Creating a ground plan for stonefly evolution
A team led by the University of Tsukuba microscopically examined the eggs of stoneflies to identify ground plan features and shed light on the evolutionary history of the order. By identifying ancestral and derived features, the researchers reconstructed the evolution of egg structures, and confirmed that establishing an embryonic ground plan can provide unique insights into the evolution of the group. (2020-12-15)

Charles Darwin was right about why insects are losing the ability to fly
Most insects can fly. Yet scores of species have lost that extraordinary ability, particularly on islands. (2020-12-09)

Archaeopteryx fossil provides insights into the origins of flight
Moulting is thought to be unorganised in the first feathered dinosaurs because they had yet to evolve flight, so determining how moulting evolved can lead to better understanding of flight origins. Recently an international research discovered that the earliest record of feather moulting from the famous early fossil bird Archaeopteryx found in southern Germany in rocks that used to be tropical lagoons ~150 million years ago. The findings were published in Communications Biology. (2020-12-09)

Army looks to improve quadrotor drone performance
The U.S. Army Combat Capabilities Development Command's, now referred to as DEVCOM, Army Research Laboratory collaborated with researchers at Rensselaer Polytechnic Institute to create a trajectory planner that significantly shortens the time it takes for VTOL tail-sitter drones to make this crucial transition. The team designed the trajectory planner specifically for the Army's Common Research Configuration platform, a quadrotor biplane tail-sitter used to test new design features and study fundamental aerodynamics. (2020-12-08)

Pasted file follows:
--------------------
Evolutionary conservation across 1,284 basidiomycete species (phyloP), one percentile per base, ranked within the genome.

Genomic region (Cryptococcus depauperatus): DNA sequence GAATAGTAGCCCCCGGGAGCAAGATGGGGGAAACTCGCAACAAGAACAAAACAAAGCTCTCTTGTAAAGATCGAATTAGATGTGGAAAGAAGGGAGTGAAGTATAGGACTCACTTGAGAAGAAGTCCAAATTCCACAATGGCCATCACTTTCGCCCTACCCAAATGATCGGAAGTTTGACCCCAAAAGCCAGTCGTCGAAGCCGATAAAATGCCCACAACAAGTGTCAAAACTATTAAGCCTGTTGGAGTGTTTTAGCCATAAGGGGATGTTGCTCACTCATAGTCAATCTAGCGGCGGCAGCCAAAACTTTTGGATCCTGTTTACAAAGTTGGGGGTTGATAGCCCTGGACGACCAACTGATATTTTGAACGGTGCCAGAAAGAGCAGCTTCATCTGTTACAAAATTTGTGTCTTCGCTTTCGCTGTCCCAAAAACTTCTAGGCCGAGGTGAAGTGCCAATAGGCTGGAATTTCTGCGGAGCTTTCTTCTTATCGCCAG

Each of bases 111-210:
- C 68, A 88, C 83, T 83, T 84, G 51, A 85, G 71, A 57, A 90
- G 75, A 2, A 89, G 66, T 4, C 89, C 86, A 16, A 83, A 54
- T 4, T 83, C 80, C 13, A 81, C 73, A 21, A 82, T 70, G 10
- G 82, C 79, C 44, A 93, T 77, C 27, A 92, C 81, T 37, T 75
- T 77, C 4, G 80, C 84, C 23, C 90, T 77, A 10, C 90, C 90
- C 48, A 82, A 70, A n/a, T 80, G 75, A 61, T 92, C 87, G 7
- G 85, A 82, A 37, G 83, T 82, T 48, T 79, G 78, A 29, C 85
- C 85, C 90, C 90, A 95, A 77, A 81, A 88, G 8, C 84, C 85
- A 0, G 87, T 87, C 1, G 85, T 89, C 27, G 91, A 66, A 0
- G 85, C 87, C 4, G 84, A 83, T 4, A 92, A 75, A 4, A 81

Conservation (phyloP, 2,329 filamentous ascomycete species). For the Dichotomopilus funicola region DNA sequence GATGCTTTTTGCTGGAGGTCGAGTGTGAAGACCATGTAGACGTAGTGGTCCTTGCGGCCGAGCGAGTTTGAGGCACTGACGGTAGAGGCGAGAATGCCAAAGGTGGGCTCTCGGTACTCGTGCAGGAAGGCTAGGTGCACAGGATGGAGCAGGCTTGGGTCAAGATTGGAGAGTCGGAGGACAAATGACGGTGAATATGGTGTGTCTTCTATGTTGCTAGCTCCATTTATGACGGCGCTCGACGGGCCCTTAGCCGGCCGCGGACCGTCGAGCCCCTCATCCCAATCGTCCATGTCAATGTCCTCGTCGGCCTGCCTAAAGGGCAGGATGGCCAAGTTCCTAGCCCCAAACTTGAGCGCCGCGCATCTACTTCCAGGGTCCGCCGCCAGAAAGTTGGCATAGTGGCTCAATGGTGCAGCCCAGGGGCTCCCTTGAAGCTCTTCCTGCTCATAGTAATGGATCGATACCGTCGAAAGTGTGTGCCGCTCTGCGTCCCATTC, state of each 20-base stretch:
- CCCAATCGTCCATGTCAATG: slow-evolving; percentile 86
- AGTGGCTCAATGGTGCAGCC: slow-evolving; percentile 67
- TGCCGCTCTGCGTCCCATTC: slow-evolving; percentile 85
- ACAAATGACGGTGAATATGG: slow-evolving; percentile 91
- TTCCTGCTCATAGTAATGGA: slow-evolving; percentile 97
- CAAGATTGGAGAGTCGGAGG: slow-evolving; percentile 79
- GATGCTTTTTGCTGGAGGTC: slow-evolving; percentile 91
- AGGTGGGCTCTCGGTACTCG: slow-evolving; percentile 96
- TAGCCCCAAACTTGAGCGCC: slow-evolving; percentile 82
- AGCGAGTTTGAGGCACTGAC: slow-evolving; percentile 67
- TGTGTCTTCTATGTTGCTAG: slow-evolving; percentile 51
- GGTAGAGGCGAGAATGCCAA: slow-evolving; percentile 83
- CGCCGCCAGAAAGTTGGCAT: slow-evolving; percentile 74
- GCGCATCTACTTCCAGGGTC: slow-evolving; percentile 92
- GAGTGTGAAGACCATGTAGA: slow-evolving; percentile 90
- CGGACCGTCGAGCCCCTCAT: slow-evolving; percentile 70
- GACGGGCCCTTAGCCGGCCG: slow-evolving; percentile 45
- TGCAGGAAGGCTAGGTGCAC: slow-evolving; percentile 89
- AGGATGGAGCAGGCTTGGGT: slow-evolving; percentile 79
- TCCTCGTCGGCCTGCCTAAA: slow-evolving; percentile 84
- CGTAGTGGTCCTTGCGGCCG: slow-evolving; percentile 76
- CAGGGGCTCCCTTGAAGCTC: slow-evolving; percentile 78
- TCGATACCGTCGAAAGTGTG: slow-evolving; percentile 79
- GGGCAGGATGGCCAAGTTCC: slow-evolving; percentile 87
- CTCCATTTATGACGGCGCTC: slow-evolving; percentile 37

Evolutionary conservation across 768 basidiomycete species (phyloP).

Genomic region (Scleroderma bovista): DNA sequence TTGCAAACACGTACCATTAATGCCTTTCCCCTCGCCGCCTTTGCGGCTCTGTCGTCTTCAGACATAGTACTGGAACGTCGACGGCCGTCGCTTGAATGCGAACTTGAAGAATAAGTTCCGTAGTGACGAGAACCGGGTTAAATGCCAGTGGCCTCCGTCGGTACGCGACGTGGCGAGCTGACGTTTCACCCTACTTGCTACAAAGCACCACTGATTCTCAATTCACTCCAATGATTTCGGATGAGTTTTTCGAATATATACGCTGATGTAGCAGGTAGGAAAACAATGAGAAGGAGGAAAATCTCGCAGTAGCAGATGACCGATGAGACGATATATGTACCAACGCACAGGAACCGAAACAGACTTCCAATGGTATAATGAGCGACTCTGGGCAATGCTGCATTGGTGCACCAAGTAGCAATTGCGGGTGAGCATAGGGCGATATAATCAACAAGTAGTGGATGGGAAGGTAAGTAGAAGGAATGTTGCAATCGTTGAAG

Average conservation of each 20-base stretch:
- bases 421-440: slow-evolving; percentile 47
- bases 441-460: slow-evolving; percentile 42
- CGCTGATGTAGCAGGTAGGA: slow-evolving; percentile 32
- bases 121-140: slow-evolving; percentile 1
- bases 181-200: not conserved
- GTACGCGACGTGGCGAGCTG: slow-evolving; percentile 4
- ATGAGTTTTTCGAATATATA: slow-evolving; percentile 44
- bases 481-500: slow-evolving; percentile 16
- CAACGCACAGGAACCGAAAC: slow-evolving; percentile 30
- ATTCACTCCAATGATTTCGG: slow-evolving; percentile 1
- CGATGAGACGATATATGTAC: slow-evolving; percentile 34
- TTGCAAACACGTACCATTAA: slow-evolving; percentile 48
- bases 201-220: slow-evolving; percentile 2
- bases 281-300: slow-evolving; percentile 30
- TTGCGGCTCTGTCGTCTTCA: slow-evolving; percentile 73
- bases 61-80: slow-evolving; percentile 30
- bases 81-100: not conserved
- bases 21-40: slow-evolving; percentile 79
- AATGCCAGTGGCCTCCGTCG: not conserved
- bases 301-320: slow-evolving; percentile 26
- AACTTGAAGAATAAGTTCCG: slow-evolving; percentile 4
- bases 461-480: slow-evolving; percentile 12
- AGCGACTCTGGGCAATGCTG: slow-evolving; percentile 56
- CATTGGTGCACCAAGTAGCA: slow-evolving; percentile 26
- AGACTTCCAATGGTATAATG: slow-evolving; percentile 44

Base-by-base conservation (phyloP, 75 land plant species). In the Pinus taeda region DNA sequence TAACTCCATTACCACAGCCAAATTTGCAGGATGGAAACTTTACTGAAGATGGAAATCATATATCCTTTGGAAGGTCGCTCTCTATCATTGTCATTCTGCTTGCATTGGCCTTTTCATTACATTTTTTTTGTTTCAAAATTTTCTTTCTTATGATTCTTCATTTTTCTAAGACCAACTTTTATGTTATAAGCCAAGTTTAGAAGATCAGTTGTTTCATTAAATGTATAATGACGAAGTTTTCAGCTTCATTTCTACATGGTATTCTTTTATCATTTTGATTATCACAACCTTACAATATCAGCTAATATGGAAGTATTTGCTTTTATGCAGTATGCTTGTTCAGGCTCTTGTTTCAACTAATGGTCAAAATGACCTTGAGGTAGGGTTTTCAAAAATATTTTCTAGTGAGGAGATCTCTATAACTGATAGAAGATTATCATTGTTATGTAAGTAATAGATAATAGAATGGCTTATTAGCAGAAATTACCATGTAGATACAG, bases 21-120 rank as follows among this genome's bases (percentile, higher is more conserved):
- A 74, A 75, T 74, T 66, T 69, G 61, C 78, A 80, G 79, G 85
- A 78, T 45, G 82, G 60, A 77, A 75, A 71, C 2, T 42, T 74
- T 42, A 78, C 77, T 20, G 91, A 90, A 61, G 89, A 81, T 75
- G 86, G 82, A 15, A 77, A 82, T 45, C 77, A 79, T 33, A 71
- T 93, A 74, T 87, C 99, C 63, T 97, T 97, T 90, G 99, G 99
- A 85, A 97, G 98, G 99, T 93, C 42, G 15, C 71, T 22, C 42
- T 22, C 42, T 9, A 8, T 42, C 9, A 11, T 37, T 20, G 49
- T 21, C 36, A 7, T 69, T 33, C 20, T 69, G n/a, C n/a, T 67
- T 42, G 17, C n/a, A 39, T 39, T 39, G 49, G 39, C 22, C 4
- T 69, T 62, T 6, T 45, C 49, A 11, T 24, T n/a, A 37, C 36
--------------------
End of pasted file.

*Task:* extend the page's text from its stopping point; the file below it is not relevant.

Wind tunnel tests will help design future Army tiltrotor aircraft
NORFOLK, Va. -- After more than three years in development, a team of U.S. Army researchers and industry partners completed the construction of a testbed that will help to inform the design of future Army rotorcraft. The team plans to test the TiltRotor Aeroelastic Stability Testbed, or TRAST in a massive wind tunnel at the NASA Langley Research Center to gauge the effectiveness of modern tiltrotor stability models. (2020-12-07)

I see you: Honey bees use contagious and honest visual signal to deter attacking hornets